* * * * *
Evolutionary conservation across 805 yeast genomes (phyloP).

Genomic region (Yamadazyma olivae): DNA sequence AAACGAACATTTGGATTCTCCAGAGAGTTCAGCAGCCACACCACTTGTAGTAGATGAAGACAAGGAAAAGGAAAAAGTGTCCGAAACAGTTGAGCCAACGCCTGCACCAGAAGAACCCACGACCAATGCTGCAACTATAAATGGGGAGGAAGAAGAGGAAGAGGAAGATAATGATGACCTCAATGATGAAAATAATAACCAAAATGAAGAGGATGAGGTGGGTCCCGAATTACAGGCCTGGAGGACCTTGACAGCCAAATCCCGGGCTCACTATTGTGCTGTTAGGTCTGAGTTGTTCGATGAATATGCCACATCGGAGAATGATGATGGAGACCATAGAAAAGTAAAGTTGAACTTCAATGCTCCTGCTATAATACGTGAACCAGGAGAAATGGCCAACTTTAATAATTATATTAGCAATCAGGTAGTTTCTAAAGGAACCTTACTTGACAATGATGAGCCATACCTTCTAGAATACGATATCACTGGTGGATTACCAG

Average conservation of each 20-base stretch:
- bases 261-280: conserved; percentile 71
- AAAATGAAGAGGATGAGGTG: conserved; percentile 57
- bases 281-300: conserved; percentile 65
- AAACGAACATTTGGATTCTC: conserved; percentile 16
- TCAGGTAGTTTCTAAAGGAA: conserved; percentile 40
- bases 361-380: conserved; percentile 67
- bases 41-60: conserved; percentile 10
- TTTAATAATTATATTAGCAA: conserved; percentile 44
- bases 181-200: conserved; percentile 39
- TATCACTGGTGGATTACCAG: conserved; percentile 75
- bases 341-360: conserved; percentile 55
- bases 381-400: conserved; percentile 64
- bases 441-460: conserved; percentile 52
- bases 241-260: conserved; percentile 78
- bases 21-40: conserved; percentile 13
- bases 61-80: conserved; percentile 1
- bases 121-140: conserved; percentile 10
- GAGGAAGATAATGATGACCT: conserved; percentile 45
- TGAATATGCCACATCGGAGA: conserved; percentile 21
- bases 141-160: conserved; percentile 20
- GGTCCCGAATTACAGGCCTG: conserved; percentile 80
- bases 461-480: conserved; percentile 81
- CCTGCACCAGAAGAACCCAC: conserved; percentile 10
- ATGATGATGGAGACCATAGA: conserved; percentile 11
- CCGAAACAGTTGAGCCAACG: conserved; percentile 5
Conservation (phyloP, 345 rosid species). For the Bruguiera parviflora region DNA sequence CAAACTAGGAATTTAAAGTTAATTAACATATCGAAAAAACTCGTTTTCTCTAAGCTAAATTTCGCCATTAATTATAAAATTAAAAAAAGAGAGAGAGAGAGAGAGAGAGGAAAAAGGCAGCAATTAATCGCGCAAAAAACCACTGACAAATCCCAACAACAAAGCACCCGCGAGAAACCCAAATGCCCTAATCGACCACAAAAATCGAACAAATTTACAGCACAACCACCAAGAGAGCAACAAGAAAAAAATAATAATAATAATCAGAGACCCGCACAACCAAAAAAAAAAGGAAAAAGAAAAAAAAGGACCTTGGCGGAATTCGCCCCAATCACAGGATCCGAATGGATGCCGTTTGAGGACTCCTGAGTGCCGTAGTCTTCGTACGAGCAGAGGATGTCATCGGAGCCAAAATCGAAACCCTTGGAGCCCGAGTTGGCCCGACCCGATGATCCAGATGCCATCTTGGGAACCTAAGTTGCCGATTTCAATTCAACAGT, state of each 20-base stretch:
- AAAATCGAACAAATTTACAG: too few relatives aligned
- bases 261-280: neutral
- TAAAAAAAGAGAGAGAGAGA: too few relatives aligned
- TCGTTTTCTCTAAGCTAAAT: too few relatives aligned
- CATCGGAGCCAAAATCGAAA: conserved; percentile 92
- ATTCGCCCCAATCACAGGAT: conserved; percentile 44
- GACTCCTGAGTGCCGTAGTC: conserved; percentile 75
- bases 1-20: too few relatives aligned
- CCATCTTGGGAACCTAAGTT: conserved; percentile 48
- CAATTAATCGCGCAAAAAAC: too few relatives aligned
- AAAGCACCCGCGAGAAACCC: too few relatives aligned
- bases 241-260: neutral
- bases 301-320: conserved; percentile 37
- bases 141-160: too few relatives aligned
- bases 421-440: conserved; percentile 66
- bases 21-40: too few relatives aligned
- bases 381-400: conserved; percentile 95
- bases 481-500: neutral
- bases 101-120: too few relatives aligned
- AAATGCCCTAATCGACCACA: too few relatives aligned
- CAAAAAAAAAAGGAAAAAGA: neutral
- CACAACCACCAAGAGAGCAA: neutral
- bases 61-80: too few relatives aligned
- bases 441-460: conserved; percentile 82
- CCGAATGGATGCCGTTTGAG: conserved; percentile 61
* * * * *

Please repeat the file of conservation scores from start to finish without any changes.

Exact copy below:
Evolutionary conservation across 805 yeast genomes (phyloP).

Genomic region (Yamadazyma olivae): DNA sequence AAACGAACATTTGGATTCTCCAGAGAGTTCAGCAGCCACACCACTTGTAGTAGATGAAGACAAGGAAAAGGAAAAAGTGTCCGAAACAGTTGAGCCAACGCCTGCACCAGAAGAACCCACGACCAATGCTGCAACTATAAATGGGGAGGAAGAAGAGGAAGAGGAAGATAATGATGACCTCAATGATGAAAATAATAACCAAAATGAAGAGGATGAGGTGGGTCCCGAATTACAGGCCTGGAGGACCTTGACAGCCAAATCCCGGGCTCACTATTGTGCTGTTAGGTCTGAGTTGTTCGATGAATATGCCACATCGGAGAATGATGATGGAGACCATAGAAAAGTAAAGTTGAACTTCAATGCTCCTGCTATAATACGTGAACCAGGAGAAATGGCCAACTTTAATAATTATATTAGCAATCAGGTAGTTTCTAAAGGAACCTTACTTGACAATGATGAGCCATACCTTCTAGAATACGATATCACTGGTGGATTACCAG

Average conservation of each 20-base stretch:
- bases 261-280: conserved; percentile 71
- AAAATGAAGAGGATGAGGTG: conserved; percentile 57
- bases 281-300: conserved; percentile 65
- AAACGAACATTTGGATTCTC: conserved; percentile 16
- TCAGGTAGTTTCTAAAGGAA: conserved; percentile 40
- bases 361-380: conserved; percentile 67
- bases 41-60: conserved; percentile 10
- TTTAATAATTATATTAGCAA: conserved; percentile 44
- bases 181-200: conserved; percentile 39
- TATCACTGGTGGATTACCAG: conserved; percentile 75
- bases 341-360: conserved; percentile 55
- bases 381-400: conserved; percentile 64
- bases 441-460: conserved; percentile 52
- bases 241-260: conserved; percentile 78
- bases 21-40: conserved; percentile 13
- bases 61-80: conserved; percentile 1
- bases 121-140: conserved; percentile 10
- GAGGAAGATAATGATGACCT: conserved; percentile 45
- TGAATATGCCACATCGGAGA: conserved; percentile 21
- bases 141-160: conserved; percentile 20
- GGTCCCGAATTACAGGCCTG: conserved; percentile 80
- bases 461-480: conserved; percentile 81
- CCTGCACCAGAAGAACCCAC: conserved; percentile 10
- ATGATGATGGAGACCATAGA: conserved; percentile 11
- CCGAAACAGTTGAGCCAACG: conserved; percentile 5
Conservation (phyloP, 345 rosid species). For the Bruguiera parviflora region DNA sequence CAAACTAGGAATTTAAAGTTAATTAACATATCGAAAAAACTCGTTTTCTCTAAGCTAAATTTCGCCATTAATTATAAAATTAAAAAAAGAGAGAGAGAGAGAGAGAGAGGAAAAAGGCAGCAATTAATCGCGCAAAAAACCACTGACAAATCCCAACAACAAAGCACCCGCGAGAAACCCAAATGCCCTAATCGACCACAAAAATCGAACAAATTTACAGCACAACCACCAAGAGAGCAACAAGAAAAAAATAATAATAATAATCAGAGACCCGCACAACCAAAAAAAAAAGGAAAAAGAAAAAAAAGGACCTTGGCGGAATTCGCCCCAATCACAGGATCCGAATGGATGCCGTTTGAGGACTCCTGAGTGCCGTAGTCTTCGTACGAGCAGAGGATGTCATCGGAGCCAAAATCGAAACCCTTGGAGCCCGAGTTGGCCCGACCCGATGATCCAGATGCCATCTTGGGAACCTAAGTTGCCGATTTCAATTCAACAGT, state of each 20-base stretch:
- AAAATCGAACAAATTTACAG: too few relatives aligned
- bases 261-280: neutral
- TAAAAAAAGAGAGAGAGAGA: too few relatives aligned
- TCGTTTTCTCTAAGCTAAAT: too few relatives aligned
- CATCGGAGCCAAAATCGAAA: conserved; percentile 92
- ATTCGCCCCAATCACAGGAT: conserved; percentile 44
- GACTCCTGAGTGCCGTAGTC: conserved; percentile 75
- bases 1-20: too few relatives aligned
- CCATCTTGGGAACCTAAGTT: conserved; percentile 48
- CAATTAATCGCGCAAAAAAC: too few relatives aligned
- AAAGCACCCGCGAGAAACCC: too few relatives aligned
- bases 241-260: neutral
- bases 301-320: conserved; percentile 37
- bases 141-160: too few relatives aligned
- bases 421-440: conserved; percentile 66
- bases 21-40: too few relatives aligned
- bases 381-400: conserved; percentile 95
- bases 481-500: neutral
- bases 101-120: too few relatives aligned
- AAATGCCCTAATCGACCACA: too few relatives aligned
- CAAAAAAAAAAGGAAAAAGA: neutral
- CACAACCACCAAGAGAGCAA: neutral
- bases 61-80: too few relatives aligned
- bases 441-460: conserved; percentile 82
- CCGAATGGATGCCGTTTGAG: conserved; percentile 61